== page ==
ALM for life insurers, pension funds and pension schemes

The aim of the ALM model is to optimize the management of investments in accordance with the specific business characteristics and the accounting and regulatory requirements.

In contrast to life insurance, the actuarial interest rate of pension plans and some pension funds is not a hard guarantee. In the case of pension funds, the actuarial interest rate can be reduced for existing contracts.

In the event of long-term low interest rates, the liabilities must be subsequently reserved. Even in the case of rapidly rising interest rates, the so-called additional interest reserve increases, e.g. for life insurers and competitor pension funds, due to a moving average method.

Pension funds can finance the additional reserves by increasing contributions and reducing benefits.

In the case of life insurers, the Minimum Allocation Ordinance regulates the distribution of surpluses between shareholder and policyholder as required by supervisory law.

ALM optimization should essentially pursue two HGB objectives:

1. the avoidance of a loss and thus an additional contribution by the shareholders or the parent company

2. the achievement of a certain target surplus participation (for life insurers).

ALM analyses can be performed either deterministically in specific capital market scenarios or by means of stochastic analyses.

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Risk Management

Investment risks are among the most important in the overall risk management of a pension fund or insurance company. The investment risks must be duly integrated in a holistic company-wide risk management approach, known as Enterprise Risk Management (ERM).

The supporting pillars of an ERM are the risk management culture, risk calculation, risk control and risk management.

Solvency I

On 12.12.17, the capital investment circular R 11/2017 replaced the capital investment circulars R 4/2011, R 1/2002 (ABS/CLN) and R 7/2004 (hedge funds). The new circular is a concretization of the Investment Regulation (AnlV), which was last updated on 21.4.16. Compared to the old AnlV (status prior to 2015), there are relaxations with regard to loans to infrastructure projects, companies with a sub-investment grade rating and real estate companies with sufficient real security (new No. 4c with 5% limit). In addition, the implementation of the AIFM introduced an AIF quota of 7.5%. Here, for example, 100% loan funds are possible.

In addition, BaFin published the circular R 8/2017 “Hinweise zur Nutzung von derivativen Finanzinstrumenten und zur Anlage in strukturierten Produkten” on 30.8.17. The new circular replaces the BaFin circulars R 3/2000 (for derivatives) and R 3/99 (for structured products) as well as other statements in this context. In the new circular, BaFin extends the possibility to use derivatives.

The obligation to apply the Investment Regulation (AnlV) and the associated circulars has been removed with Solvency II for non-small insurers. Many Solvency II insurers are still basing their internal investment guidelines on the AnlV and the associated circulars, as they have proven their worth as “crash barriers”.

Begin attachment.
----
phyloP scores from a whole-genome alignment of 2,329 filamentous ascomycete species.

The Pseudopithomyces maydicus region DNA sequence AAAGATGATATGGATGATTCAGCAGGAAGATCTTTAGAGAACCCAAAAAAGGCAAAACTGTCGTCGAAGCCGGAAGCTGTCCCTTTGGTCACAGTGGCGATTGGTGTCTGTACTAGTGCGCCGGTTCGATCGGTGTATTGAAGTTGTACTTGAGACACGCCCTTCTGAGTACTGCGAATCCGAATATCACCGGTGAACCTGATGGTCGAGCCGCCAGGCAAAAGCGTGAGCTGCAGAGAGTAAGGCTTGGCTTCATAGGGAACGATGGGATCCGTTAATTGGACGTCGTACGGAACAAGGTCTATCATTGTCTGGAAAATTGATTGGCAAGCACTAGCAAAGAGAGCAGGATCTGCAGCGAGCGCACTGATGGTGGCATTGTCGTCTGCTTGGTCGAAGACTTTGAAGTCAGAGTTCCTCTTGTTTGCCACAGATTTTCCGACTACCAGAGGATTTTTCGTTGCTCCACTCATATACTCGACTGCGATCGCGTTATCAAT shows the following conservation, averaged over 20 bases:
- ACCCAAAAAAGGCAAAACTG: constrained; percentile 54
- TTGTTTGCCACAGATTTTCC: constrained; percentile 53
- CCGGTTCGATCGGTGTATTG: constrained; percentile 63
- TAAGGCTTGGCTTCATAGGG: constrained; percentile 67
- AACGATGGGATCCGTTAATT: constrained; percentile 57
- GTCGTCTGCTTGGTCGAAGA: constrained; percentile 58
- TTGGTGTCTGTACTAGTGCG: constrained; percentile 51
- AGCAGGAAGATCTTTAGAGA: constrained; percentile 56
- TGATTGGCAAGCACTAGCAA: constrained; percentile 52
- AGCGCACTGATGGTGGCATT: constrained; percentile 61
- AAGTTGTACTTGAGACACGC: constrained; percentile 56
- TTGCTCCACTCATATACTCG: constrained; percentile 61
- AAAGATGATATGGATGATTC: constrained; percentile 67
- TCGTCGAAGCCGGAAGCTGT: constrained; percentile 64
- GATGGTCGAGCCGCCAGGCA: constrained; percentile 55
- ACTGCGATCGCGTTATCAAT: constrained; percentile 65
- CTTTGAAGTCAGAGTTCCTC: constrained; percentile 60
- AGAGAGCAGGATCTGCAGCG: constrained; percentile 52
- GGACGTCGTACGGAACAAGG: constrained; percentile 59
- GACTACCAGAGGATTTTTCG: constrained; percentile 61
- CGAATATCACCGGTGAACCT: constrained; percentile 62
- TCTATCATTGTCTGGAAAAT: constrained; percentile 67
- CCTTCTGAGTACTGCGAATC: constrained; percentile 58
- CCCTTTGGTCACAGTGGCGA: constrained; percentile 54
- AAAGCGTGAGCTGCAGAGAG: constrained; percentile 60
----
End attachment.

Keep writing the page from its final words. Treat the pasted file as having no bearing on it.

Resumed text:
I expect that most insurers will need some time before they adapt their internal guidelines to the Solvency II world. In the past, these guidelines were closely based on the Investment Ordinance and the circulars for capital investments.

Solvency II

Since 1.1.16, insurance companies have been subject to the new Solvency II supervisory regime. This consists of three pillars, which I would like to call the following.

1st pillar: “Calculation
2nd pillar: “Understanding
3rd pillar: “Reporting

Insurers should see Solvency II as an opportunity. It will help life insurers in particular to better “manage” their risks. Insurers should also use ORSA to deviate from the standard formulas when justified. This requires analyses that go beyond the standard model.

Insurers should dare to develop partial models. In one place or another, capital can possibly be saved if the model results are justified.

In addition, a rethinking of capital investment is necessary. In the case of bonds, for example, the decisive factor is no longer the return in relation to, say, the rating, but the return in relation to the cost of capital. The regular comparison of different possible asset allocations and management rules must be part of every investment manager’s obligatory program.

Furthermore, investments must not be managed solely with a view to minimizing capital requirements. Recommendations regarding a particular strategy depend on the current capital and market situation.


The accounting standards are decisive in determining whether a financial instrument is suitable for an investor’s business. The effects of the investment in the balance sheet and the income statement determine the success or failure of the investment decision. However, the accounting regulations are often only formulated in general terms, so that they must be interpreted correctly for the individual investment.